The south coast of Western Australia is famous for its beautiful beaches, and the Albany beaches are no exception.
Every beach in Albany has powdery white sand and refreshingly chilly water that’s as clean and crystal clear as could be.
But apart from that, the Albany area has a wonderful variety of all different types of beaches:
- Deserted, virtually inaccessible and trecherous beaches pounded by ferocious waves, and backed by towering dark cliffs
- Popular beaches with playgrounds, cafes and picnic areas
- Long, flat almost endlessly long beaches where you can walk in peace and solitude
- Gentle, protected coves of bright blue calm water edged by rounded granite rocks
- Beaches with good surf and fishing
- Beaches with calm shallow water that are always safe for swimming
Chances are, whatever type of beach you like, you will find it in Albany.
Middleton Beach – Albany’s Main Beach
Image sourced from RobertPaulYoung on Flickr.
The main beach in town is Middleton Beach, because it’s the closest beach to the city centre.
This long beach in the deepest reaches of King George Sound has small to medium sized waves that can often be quite good for surfing or boogieboarding.
A grassy picnic area shaded by Norfolk Island pines, shops and cafes near by, plus a jetty and a pontoon for jumping off make Middleton Beach a fun place for family picnics and swimming. Occasionally whales come right in close to Middleton Beach.
More Sheltered Swimming Beaches of King George Sound – Albany Beaches in Frenchman Bay
- Barker Bay
- Fisheries Beach (Whaling Cove)
- Goode Beach & Mistaken Island
- Frenchman Bay Beach
- Whale World Beach (also known as Frenchman Bay or Whalers Cove)
- Misery Beach
The beaches of Frenchman Bay in King George Sound, along the sheltered north and eastern shores of the Torndirrup Peninsula have gentle waves, making them just perfect for swimming, snorkeling and safe rock fishing.
Two of the most popular Albany beaches, Goode Beach and Frenchman Bay Beach, are close to houses and have picnic areas with barbeques. The other beaches of Frenchman Bay are slightly more remote, and rarely have more than one or two people on them.
Wild and Wavy Torndirrup Beaches
Over on the other side of the Torndirrup Peninsula, facing south and east into the open ocean, are a few other stunningly beautiful beaches in amongst the dramatic cliffs and headlands:
- Salmon Holes
- Cable Beach
- Flinders Isthmus Beaches
- Sand Patch
These beaches are rough and wavy when the swell’s up, but Salmon Holes can occasionally be good for swimming in calm conditions.
Calm Inlet and Harbour Beaches of Albany
The calm sheltered waters of Princess Royal Harbour and Oyster Harbour are bordered by some pleasantly peaceful beaches.
The beach at Emu Point (Oyster Harbour) is a popular Albany picnic and swimming spot, especially with families. Here you’ll find a grassy park, calm water for swimming, a playground, a small marina and plenty of pelicans. If you have a boat, the beach opposite Emu Point in Gull Rock NP is a great place to anchor for a swim.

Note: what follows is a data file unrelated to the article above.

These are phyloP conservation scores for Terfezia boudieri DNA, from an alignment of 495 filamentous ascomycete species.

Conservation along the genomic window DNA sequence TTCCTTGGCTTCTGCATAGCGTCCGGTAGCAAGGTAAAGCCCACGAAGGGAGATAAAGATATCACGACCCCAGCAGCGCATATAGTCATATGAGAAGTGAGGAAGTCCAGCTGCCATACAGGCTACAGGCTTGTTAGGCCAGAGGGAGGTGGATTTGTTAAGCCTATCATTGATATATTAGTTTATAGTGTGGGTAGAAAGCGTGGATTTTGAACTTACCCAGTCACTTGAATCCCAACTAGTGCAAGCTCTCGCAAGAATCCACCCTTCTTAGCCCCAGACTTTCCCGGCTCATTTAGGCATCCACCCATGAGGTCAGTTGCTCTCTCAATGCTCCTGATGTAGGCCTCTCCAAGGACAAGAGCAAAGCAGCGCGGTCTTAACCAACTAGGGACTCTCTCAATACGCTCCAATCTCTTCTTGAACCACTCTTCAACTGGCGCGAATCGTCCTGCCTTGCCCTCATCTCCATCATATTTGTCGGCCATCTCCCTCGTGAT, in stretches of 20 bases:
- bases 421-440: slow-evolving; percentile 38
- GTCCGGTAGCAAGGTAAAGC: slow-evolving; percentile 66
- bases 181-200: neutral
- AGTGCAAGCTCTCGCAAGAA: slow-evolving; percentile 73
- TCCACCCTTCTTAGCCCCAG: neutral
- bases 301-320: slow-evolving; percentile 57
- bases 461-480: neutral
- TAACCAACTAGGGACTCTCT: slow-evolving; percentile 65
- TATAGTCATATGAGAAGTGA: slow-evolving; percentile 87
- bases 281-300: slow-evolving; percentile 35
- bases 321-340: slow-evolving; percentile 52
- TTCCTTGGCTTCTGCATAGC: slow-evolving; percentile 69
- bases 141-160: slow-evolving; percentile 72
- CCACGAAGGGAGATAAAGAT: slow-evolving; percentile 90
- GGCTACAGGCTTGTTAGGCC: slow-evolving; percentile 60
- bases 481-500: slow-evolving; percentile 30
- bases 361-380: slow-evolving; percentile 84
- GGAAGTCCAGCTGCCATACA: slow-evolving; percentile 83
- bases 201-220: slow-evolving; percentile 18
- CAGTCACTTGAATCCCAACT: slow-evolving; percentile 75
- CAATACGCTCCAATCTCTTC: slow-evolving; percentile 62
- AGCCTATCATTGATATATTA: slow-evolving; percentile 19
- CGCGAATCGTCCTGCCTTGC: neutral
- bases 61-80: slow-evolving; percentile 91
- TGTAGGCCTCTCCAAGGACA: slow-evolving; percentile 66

My favourite Albany Harbour beach is the incredibly peaceful Bramble Beach in Princess Royal Harbour, near Camp Quaranup.
Gull Rock National Park Beaches
The entire northern shoreline of King George Sound is protected by the Gull Rock National Park. This coastline has beautiful secluded beaches backed by bushland, but they are less accessible than those of Frenchman Bay on the other side of the Sound.
Ledge Beach in Boiler Bay is at the end of Ledge Beach Road (gravel) through the Gull Rock National Park. This beautiful Albany beach has wonderful views of King George Sound and its islands and is a good alternative to the Frenchman Bay beaches if they are windy.
Gull Rock Beach is also accessible for 2WD vehicles (by the gravel road to Ledge Point), but to get to Ben Dearg Beach you need a 4WD, or else walk around Islet Point from Nanurup. Like Nanurup, Ben Dearg is a particularly good Albany Beach for fishing and surfing.
Nanurup Beach east of Albany is easy to get to from town, but is far enough away to feel wild and free. This beach faces south and usually has large breaking waves. It’s one of Albany’s favourite beaches for fishing and surfing.
Between Islet Point and the large rock at the western end of the beach is a small cove that’s more protected than the rest of the beach. It’s a nice, calm place for a swim if you don’t like big waves.
Below: Nanurup Beach Lagoon at Islet Point. Thanks to Leigh Diprose Photography – if you like beautiful WA landscape photos, check out Leigh’s blog, camerasmash.com.
From the swimming lagoon, you it’s an easy walk over the headland to beautiful Ben Dearg Beach.
Two Peoples Bay
The Most Beautiful Albany Beaches of All!
Two Peoples Bay is where the most exquisitely beautiful beaches in Albany are to be found. This huge bay faces east and is somewhat sheltered from large waves by this orientation. The main beach is long and broad and often very windy, with compact snow-white sand and lots of seaweed washed up. It’s accessibile at its northern and southern ends.
At the northern end you’ll find a large, shady picnic area and a section of beach sheltered from the easterleys.
Little Beach and Waterfall Beach, the Jewel in the Crown of Albany’s Coastline:
Beneath Mount Gardner on the bay’s northern headland you will find two of the most perfect, magical beaches in Western Australia, right next to each other – Little Beach and Waterfall Beach.
Along a coastline renowned for the brilliant shades of turquoise and crystal-clarity of its water, these two beaches are some of the very best examples. They’re located quite along way out of town, but if you’ve got a few days in Albany, they are so worth the time and effort it takes to get to them.
Do you have a favourite Albany beach?
Let us know in the comments below!
Last Updated: 19th January, 2015.
First posted on 19th November, 2013 by Bonny.
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